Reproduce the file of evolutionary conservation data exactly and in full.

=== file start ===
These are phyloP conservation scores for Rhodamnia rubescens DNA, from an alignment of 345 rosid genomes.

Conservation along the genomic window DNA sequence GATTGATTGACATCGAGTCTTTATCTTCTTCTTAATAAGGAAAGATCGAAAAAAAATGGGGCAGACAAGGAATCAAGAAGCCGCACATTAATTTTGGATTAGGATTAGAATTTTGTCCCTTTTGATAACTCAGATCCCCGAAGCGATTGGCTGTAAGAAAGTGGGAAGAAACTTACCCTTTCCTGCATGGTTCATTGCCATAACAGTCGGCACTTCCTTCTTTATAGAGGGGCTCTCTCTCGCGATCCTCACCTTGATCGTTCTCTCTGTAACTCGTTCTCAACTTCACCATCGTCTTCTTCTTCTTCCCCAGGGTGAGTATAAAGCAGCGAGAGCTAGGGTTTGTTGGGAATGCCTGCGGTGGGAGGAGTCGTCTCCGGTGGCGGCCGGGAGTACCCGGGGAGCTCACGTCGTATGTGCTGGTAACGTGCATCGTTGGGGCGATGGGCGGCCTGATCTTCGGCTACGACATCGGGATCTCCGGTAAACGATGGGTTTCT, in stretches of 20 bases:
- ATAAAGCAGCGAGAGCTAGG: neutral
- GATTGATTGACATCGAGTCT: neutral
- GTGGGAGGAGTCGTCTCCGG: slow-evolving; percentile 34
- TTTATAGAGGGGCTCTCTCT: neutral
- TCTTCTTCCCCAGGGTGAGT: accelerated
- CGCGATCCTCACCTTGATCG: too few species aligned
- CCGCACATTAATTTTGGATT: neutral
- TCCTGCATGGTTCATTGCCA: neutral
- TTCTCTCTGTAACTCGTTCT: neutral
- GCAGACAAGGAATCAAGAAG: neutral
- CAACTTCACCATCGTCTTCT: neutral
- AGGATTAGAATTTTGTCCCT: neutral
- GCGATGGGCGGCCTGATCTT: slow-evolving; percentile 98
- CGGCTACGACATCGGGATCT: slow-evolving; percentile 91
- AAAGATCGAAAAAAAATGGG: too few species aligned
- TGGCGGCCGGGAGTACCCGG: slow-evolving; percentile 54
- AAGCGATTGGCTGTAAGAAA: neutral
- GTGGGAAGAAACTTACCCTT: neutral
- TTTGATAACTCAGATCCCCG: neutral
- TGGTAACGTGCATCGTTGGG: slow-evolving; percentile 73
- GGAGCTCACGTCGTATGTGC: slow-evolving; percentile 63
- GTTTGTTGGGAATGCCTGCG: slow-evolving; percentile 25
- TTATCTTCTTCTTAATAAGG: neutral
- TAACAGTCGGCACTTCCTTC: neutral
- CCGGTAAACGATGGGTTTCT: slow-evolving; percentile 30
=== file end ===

These are phyloP conservation scores for Rhodamnia rubescens DNA, from an alignment of 345 rosid genomes.

Conservation along the genomic window DNA sequence GATTGATTGACATCGAGTCTTTATCTTCTTCTTAATAAGGAAAGATCGAAAAAAAATGGGGCAGACAAGGAATCAAGAAGCCGCACATTAATTTTGGATTAGGATTAGAATTTTGTCCCTTTTGATAACTCAGATCCCCGAAGCGATTGGCTGTAAGAAAGTGGGAAGAAACTTACCCTTTCCTGCATGGTTCATTGCCATAACAGTCGGCACTTCCTTCTTTATAGAGGGGCTCTCTCTCGCGATCCTCACCTTGATCGTTCTCTCTGTAACTCGTTCTCAACTTCACCATCGTCTTCTTCTTCTTCCCCAGGGTGAGTATAAAGCAGCGAGAGCTAGGGTTTGTTGGGAATGCCTGCGGTGGGAGGAGTCGTCTCCGGTGGCGGCCGGGAGTACCCGGGGAGCTCACGTCGTATGTGCTGGTAACGTGCATCGTTGGGGCGATGGGCGGCCTGATCTTCGGCTACGACATCGGGATCTCCGGTAAACGATGGGTTTCT, in stretches of 20 bases:
- ATAAAGCAGCGAGAGCTAGG: neutral
- GATTGATTGACATCGAGTCT: neutral
- GTGGGAGGAGTCGTCTCCGG: slow-evolving; percentile 34
- TTTATAGAGGGGCTCTCTCT: neutral
- TCTTCTTCCCCAGGGTGAGT: accelerated
- CGCGATCCTCACCTTGATCG: too few species aligned
- CCGCACATTAATTTTGGATT: neutral
- TCCTGCATGGTTCATTGCCA: neutral
- TTCTCTCTGTAACTCGTTCT: neutral
- GCAGACAAGGAATCAAGAAG: neutral
- CAACTTCACCATCGTCTTCT: neutral
- AGGATTAGAATTTTGTCCCT: neutral
- GCGATGGGCGGCCTGATCTT: slow-evolving; percentile 98
- CGGCTACGACATCGGGATCT: slow-evolving; percentile 91
- AAAGATCGAAAAAAAATGGG: too few species aligned
- TGGCGGCCGGGAGTACCCGG: slow-evolving; percentile 54
- AAGCGATTGGCTGTAAGAAA: neutral
- GTGGGAAGAAACTTACCCTT: neutral
- TTTGATAACTCAGATCCCCG: neutral
- TGGTAACGTGCATCGTTGGG: slow-evolving; percentile 73
- GGAGCTCACGTCGTATGTGC: slow-evolving; percentile 63
- GTTTGTTGGGAATGCCTGCG: slow-evolving; percentile 25
- TTATCTTCTTCTTAATAAGG: neutral
- TAACAGTCGGCACTTCCTTC: neutral
- CCGGTAAACGATGGGTTTCT: slow-evolving; percentile 30